Millligan objection sustained: Judge Lee will not return to POKO lawsuit

Norwalk real estate broker Jason Milligan, during an early 2019 hearing in Stamford Superior Court. Judge Charles Lee has presided over the case since it was filed in late 2018. Judge Sheila Ozalis has the case now.

NORWALK, Conn. — The POKO lawsuit will continue with a new judge, the Court ruled Tuesday.

Judge Charles Lee dropped off the case docket in mid-September and on Sept. 24, the City and the Norwalk Redevelopment Agency filed a request that he be reassigned to the complicated lawsuit. Real estate broker Jason Milligan objected to that request Tuesday, and Judge Sheila Ozalis sustained that objection.

A new judge will have to get up to speed on the intricately complicated standoff between the plaintiffs and Milligan, resulting in much new additional court time, the plaintiffs had said. Milligan argued that he has three connected lawsuits and Ozalis is handling those. Giving one lawsuit to Lee would create “an unnecessary risk of disparate and inconsistent rulings on overlapping issues of law and fact.”

Lee has reached the mandatory retirement age of 70. He automatically became a trial referee.

A legal source said there’s precedent for a trial referee continuing on as a judge in a case he or she has already been presiding over, but both parties in the case would have to consent. Attorney Adam Blank, leaving a comment on Tuesday’s NancyOnNorwalk story about this issue, agreed. “The RDA’s motion to keep Judge Lee on as the trial judge cannot prevail without Milligan’s consent,” he wrote.

When asked on Oct 1 if he’d object to Lee being reinstated, Milligan did not give a clear yes or no.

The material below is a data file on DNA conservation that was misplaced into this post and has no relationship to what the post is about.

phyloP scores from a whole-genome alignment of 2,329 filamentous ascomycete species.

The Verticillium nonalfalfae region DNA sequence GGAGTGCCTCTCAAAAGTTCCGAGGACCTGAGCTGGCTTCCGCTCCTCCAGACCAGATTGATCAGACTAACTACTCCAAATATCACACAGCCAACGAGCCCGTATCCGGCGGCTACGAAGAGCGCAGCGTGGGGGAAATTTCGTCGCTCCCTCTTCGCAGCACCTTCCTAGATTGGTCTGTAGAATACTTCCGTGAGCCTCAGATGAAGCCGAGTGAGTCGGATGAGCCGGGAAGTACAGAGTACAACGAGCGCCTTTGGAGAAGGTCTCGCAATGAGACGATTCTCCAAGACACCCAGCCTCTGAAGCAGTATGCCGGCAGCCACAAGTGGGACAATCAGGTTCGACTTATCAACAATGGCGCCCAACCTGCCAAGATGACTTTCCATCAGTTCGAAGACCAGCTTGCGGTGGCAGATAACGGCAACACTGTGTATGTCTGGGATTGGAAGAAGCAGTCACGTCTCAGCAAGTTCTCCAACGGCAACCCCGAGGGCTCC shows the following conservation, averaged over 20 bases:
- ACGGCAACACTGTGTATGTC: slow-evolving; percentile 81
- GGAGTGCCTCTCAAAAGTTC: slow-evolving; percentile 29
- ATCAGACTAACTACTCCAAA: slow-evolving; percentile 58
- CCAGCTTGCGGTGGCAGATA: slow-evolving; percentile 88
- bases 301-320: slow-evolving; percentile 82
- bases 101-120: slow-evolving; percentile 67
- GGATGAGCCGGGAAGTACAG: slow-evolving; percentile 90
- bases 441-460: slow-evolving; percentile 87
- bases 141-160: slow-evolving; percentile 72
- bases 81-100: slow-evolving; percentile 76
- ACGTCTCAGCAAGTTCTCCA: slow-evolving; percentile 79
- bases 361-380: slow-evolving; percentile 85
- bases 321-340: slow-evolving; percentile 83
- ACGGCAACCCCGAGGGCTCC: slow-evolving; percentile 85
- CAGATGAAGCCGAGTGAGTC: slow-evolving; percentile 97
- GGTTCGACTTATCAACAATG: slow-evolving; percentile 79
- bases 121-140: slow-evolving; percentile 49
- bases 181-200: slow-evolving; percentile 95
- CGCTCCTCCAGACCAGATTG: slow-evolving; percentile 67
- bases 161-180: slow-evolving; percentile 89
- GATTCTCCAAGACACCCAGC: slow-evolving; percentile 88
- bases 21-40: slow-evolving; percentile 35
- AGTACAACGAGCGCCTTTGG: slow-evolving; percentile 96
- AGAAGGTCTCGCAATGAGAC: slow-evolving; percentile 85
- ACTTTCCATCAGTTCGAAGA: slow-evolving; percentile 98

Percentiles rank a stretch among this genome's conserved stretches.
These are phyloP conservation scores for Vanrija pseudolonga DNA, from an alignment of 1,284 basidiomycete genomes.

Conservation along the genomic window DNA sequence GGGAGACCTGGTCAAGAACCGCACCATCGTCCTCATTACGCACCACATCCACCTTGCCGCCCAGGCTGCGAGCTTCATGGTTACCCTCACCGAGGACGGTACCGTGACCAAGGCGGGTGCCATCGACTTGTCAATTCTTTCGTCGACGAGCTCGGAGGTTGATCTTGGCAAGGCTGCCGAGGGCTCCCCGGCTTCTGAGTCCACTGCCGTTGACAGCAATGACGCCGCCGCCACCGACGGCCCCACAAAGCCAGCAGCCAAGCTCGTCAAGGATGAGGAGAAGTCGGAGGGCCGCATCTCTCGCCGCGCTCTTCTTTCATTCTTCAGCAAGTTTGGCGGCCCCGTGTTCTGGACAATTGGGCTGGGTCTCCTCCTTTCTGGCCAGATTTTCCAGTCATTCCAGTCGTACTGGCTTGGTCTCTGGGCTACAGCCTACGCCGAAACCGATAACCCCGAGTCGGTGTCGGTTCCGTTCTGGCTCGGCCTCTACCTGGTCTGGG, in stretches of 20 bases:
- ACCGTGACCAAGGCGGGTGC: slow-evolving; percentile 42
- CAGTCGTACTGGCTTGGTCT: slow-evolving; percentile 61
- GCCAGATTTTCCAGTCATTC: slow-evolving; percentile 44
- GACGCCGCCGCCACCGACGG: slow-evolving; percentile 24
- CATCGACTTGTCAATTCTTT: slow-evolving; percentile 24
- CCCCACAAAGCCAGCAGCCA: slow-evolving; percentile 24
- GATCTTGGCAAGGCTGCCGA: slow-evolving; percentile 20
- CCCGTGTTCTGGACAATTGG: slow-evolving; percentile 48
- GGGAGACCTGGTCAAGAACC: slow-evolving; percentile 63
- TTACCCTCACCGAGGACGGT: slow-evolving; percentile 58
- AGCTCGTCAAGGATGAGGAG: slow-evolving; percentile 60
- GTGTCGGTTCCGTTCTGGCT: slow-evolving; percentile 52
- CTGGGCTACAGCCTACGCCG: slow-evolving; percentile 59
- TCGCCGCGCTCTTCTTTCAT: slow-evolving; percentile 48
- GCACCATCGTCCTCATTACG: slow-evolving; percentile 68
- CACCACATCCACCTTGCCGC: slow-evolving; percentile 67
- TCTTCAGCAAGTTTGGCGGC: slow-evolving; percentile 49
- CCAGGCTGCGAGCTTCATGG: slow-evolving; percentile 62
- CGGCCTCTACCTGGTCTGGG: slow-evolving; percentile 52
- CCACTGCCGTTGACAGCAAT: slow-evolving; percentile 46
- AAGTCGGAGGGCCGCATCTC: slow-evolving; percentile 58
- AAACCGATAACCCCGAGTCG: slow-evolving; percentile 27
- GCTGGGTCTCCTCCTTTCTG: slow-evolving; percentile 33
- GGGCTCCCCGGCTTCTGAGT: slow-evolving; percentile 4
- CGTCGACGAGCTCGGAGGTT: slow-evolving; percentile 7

On Wednesday, Milligan wrote, “Judge Lee has been furloughed. There is nothing that the city or I can do to force him to be the judge going forward even if all parties agree.”

All trial referees have been “furloughed as a result of COVID 19 with no specific timeframe for return,” Attorneys David Rubin and Jonathan Jacobsen wrote in the Tuesday objection.

The Complex Litigation Docket exists to keep the Civil Division operating smoothly by removing difficult, complicated cases from the ordinary flow of work, Rubin and Jacobsen wrote. Lee’s possible return is unpredictable, they said. While there’s been much testimony and evidence presented, the case is nowhere close to a trial.

Milligan’s attorneys painted the transfer as not being unusual, writing “the death, resignation, transfer, or general unavailability of judges occurs with such regularity in this State that legislative safeguards have been put into effect to ensure the prompt and efficient continued administration of justice despite the unavailability of the judicial authority.”

While the City and Redevelopment Agency wanted Lee back, Blank on Wednesday warned, “Milligan should be careful in his position. I’ve had cases with Judge Ozalis before she was a judge and tried cases with her as the judge. She is all business. If I was in his position I would be begging for Judge Lee to come back.”

Ozalis was born in 1962. She was 46 when then-Gov. Jodi Rell nominated her to the bench in 2009.

Lee “was presiding over 4 or 5 cases surrounding POKO / redevelopment. It would be a full workload for a retired judge during Covid…” Milligan wrote. “I like and respect Judge Lee very much, but believe me it is not up to me to pick the judge.”


3 responses to “Millligan objection sustained: Judge Lee will not return to POKO lawsuit”

  1. Bryan Meek

    So the RDA is Judge shopping? Sounds like a legit activity for a quasi public entity. What else do they do to work around the system. Is it any wonder why Poko is sitting there rotting away?

  2. John P Cardamone

    I am suggesting that POKO becomes Senior & Affordable Housing for the City. Let’s get it done!

  3. Tom

    I say let Milligan build maybe he can finally get something done. Wall st.is a classic example of what happens when we. Let a bunch of crooks run the show. By the way I like the murals.

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